And this is where I need to criticize this section of the fan base that find it appropriate to insult and threaten the FUNimation staff that has worked on Prison School. In no way is it ever okay to insult or threaten anyone just because you don’t agree them or how they are doing things. First off, that is the quickest way to completely devaluate your argument with them and paints you in a worst light than what you may feel they slighted you about. Second, and more importantly, threatening a person or group is actually a criminal offense and you can be, if they so choose to file charges, prosecuted under criminal charges. Trust me, as a 16-year veteran of the LAPD I know what I am talking about here. Insults and threats will never lead to any meaningful communication that leads to change.

Now back to the topic of this article: it’s generally accepted that some changes to the original dialog will happen when anime series are being localized for Western anime fans, but those changes are usually relevant to the current state of the world, pop culture, or industry in general. For FUNimation and Reinhart to say that this new line that was added to the episode is in any way relevant to today’s culture, they are sorely mistaken. I mean, I am nearly 40 years old and that reference to Arthur Fonzarelli is dated by my standards. How you are going to have me accept that a character that was popular from the mid-1970s through the mid-1980s is in any way relatable to today’s average anime fan? Hell, when you look at the majority of anime fans today, I am pretty sure that they were all born in the mid-1990s or later – far too young to really understand that outdated reference. Hell, even for someone my age, that reference is lame and outdated.

But forget even that, the line doesn’t even match the point that Anzu was trying to make to Shingo. She was trying to point out to him that he should respect her for being his elder and senior student – not insult him for being a misogynist and pervert. She is asking for respect, even forcibly demanding it from him. She was not insulting him, which is what the new line implies. It completely changes the entire tone of the scene and needlessly takes away from the impact the scene was intended to produce.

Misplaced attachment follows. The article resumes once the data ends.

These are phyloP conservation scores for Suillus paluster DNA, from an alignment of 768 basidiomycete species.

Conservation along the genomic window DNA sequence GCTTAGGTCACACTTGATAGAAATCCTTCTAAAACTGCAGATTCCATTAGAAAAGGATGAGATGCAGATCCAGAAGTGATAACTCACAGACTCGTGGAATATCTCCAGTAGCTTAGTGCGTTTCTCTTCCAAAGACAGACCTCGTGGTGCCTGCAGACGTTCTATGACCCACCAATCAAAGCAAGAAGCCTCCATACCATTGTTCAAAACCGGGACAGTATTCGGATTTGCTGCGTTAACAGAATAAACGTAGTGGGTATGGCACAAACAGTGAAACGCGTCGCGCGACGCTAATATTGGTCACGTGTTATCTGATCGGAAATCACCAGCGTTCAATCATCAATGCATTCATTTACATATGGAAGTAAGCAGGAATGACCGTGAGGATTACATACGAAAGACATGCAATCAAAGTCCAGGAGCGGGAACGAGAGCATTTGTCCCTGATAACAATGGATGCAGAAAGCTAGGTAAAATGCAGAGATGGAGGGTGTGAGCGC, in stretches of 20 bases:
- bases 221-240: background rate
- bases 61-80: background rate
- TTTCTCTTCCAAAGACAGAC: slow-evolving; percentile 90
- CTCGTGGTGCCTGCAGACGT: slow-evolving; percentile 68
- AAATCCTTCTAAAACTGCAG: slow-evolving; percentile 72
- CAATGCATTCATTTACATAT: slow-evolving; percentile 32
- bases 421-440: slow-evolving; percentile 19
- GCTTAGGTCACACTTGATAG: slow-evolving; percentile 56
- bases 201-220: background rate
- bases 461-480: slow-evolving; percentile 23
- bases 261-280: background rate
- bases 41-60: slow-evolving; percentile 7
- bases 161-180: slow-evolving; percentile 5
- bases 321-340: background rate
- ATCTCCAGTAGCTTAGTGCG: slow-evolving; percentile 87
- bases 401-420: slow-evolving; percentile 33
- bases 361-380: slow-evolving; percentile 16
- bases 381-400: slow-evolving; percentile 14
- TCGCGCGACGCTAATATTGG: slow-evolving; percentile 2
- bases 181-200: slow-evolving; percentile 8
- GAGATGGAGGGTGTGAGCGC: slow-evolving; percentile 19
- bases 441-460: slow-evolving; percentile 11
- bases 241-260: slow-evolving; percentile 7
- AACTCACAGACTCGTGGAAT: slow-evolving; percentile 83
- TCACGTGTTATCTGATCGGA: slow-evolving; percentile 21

Of course, controversies involving the changes made to dialog in anime isn’t new as this has been a contentious point within the anime community for a long time. Ever since I was a young anime viewer in the 1980s, the difference between the original anime and the way that Western distribution companies took liberties with the translation and localization of anime has been a point of controversy. And it is sad that Western distributors have ignored those points and complaints for so many years. This may be what has fueled the animosity found amongst the anime fan community. It doesn’t excuse it, but it is a valid point to bring up when anime fans say that companies are not listening to their concerns.

Yet, still, FUNimation claims they are willing to have “an open dialogue” with their fans. After repeated calls from numerous anime fans to FUNimation and other Western distributors over the years, they still claim they are willing to engage in communication with them to try and assuage their concerns. But year after year, I have yet to see any kind of communication between the distributors and the anime fan community that would lead to any kind of satisfactory change for either side. Instead it seems that these companies are simply content to do as they have for years, continue to ignore the fan base, and continue to add in lines that not only have no context within the anime being localized but also interject their own meanings that have no bearing to others in the community at all.

As for me, that is why I strictly watch anime in the original Japanese language and would rather read the subtitles than watch anime that has been localized and dubbed. And that kind of sucks because I know and am friends with several voice actors who work within the anime genre and I would love to hear their works on some of my favorite anime series. But when I know that so much of the series’ dialog will differentiate vastly from the original Japanese script just because the Western distributors and localizers feel that Western audiences will not or cannot comprehend the original script – what is the point? If you want to engage these companies with meaningful communication hoping for change, go right ahead. Me, I’ll stick to the original version and just take my time to read the subtitles at the bottom. It seems less insulting that way.